Pop-up showers slid south through the region on Sunday, triggered by surface heating and a very cold pool of air in the mid-layers of the atmosphere.
I spent my Sunday afternoon thoroughly cleaning my car (inside & out) in the driveway and was wondering if I'd be drenched by a passing storm. All the rain missed me, but I'm curious as to why I was missed.
I grabbed a radar estimated precipitation total (to the right) after the showers diurnally died down. I might venture that something NWS Duluth calls 'lake aridification' may have played a role. In the past, NWS Duluth has observed a phenomenon between the water and the north shore's cliffs that dries air as it moves over the region. Since all the showers and storms dissipated as they moved southwards across the lake, I would guess they were robbed of their mositure. Downstream, in the second tier of counties (Washburn, Sawyer, Price) the storms fired back up and continued to produce precipitation. It's just something interesting to note.
Pleasant temperatures, but rain needed.
These two graphs (to the left) show measured temperatures and rainfall from the last 14 days. The solid lines indicated the high & low temperatures at my location, with the dashed lines displaying the date's average.
Friday (the 20th) reached 82.8 degrees, this marks the third day in 2008 that I've reached above 80.
I did measure a trace of precipitation on Saturday and Sunday from the pop-up showers, but it was only brief sprinkles each day.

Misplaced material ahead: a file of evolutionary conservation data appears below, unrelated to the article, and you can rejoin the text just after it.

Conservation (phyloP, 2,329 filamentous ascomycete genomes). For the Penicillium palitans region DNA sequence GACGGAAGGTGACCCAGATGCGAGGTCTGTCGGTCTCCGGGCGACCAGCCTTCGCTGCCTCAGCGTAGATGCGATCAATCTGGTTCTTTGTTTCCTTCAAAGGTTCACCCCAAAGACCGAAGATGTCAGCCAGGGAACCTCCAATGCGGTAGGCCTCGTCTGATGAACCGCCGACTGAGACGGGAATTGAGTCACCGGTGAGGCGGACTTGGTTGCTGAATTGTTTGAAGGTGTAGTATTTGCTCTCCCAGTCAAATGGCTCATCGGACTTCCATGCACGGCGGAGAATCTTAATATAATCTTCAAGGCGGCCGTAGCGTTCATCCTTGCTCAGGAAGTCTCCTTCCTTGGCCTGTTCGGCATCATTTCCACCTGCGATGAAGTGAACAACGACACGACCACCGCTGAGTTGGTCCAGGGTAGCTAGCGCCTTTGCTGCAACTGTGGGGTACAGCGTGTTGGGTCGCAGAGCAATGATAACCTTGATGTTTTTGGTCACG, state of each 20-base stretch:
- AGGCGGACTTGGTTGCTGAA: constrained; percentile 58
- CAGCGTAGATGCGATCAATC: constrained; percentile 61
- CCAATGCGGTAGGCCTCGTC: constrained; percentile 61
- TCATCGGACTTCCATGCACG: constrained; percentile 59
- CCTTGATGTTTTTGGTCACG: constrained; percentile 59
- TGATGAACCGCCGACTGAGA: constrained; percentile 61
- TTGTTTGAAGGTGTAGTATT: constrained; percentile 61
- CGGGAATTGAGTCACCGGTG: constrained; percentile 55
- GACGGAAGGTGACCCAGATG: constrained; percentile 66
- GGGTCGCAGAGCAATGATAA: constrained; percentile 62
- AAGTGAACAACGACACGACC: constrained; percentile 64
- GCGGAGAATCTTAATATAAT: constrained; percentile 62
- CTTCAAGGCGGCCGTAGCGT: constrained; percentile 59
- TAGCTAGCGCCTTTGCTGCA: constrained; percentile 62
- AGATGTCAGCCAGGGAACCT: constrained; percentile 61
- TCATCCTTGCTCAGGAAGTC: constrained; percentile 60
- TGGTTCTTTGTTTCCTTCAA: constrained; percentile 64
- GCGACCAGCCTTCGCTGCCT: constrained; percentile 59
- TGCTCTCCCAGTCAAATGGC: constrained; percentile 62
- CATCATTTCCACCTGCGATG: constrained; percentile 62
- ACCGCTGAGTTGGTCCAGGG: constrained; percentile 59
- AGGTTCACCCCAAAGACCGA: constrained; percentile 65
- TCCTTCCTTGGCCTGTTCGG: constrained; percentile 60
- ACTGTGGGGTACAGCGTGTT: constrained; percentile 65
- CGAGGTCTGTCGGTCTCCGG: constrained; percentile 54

Today marks the twelfth day since the last serious amount of rainfall (1.47" on the 12th). While everyone has been enjoying the sunshine and summer-like weather, we need some real rain. No problems so far, but we need some help keeping the vegetable gardens green.
Next weather-maker starting to organize. I found a cool site today from Penn State, with a suite of US satellite images. This one (to the right) is from early this evening and shows color enhanced infrared (Eh-IR) imagery of cloud tops. The color-scale is nice and it clearly shows something brewing along the front range of the Rocky Mountains.
Surface analysis shows two areas of low pressure emerging from the Rockies, currently located in Colorado (1008 mb) and Wyoming (1010 mb).
The HPC's seven day pressure & front forecast shows the northern low will swing along the Canadian border on Tuesday and Wednesday, bringing a series of weak fronts and instability across the region. The second low pressure will move northeast into the western Great Lakes on Thursday, bringing a warm front north into Wisconsin before the cold front sweeps through. It is this second system that we'll need to watch for possible measurable rain and possibly severe thunderstorms.
Storm chances the next several days.
I've clipped the convective outlooks from the SPC and added some narrative (to the left).
Tuesday could bring some storm chances, with a possibility of some strong storms across northern Minnesota. I'm holding my breath for Wisconsin to see much action.
Wednesday is the beginning of the interesting systems. Exact timing of what will happen and where are not yet clear, but will become more apparent by tomorrow evening.
The SPC's wording for Day 4 (Thursday) gets a little more interesting: all modes are possible. The wording indicates confidence that something convective will occur, so I'm actually getting my hopes up that we'll see some storms.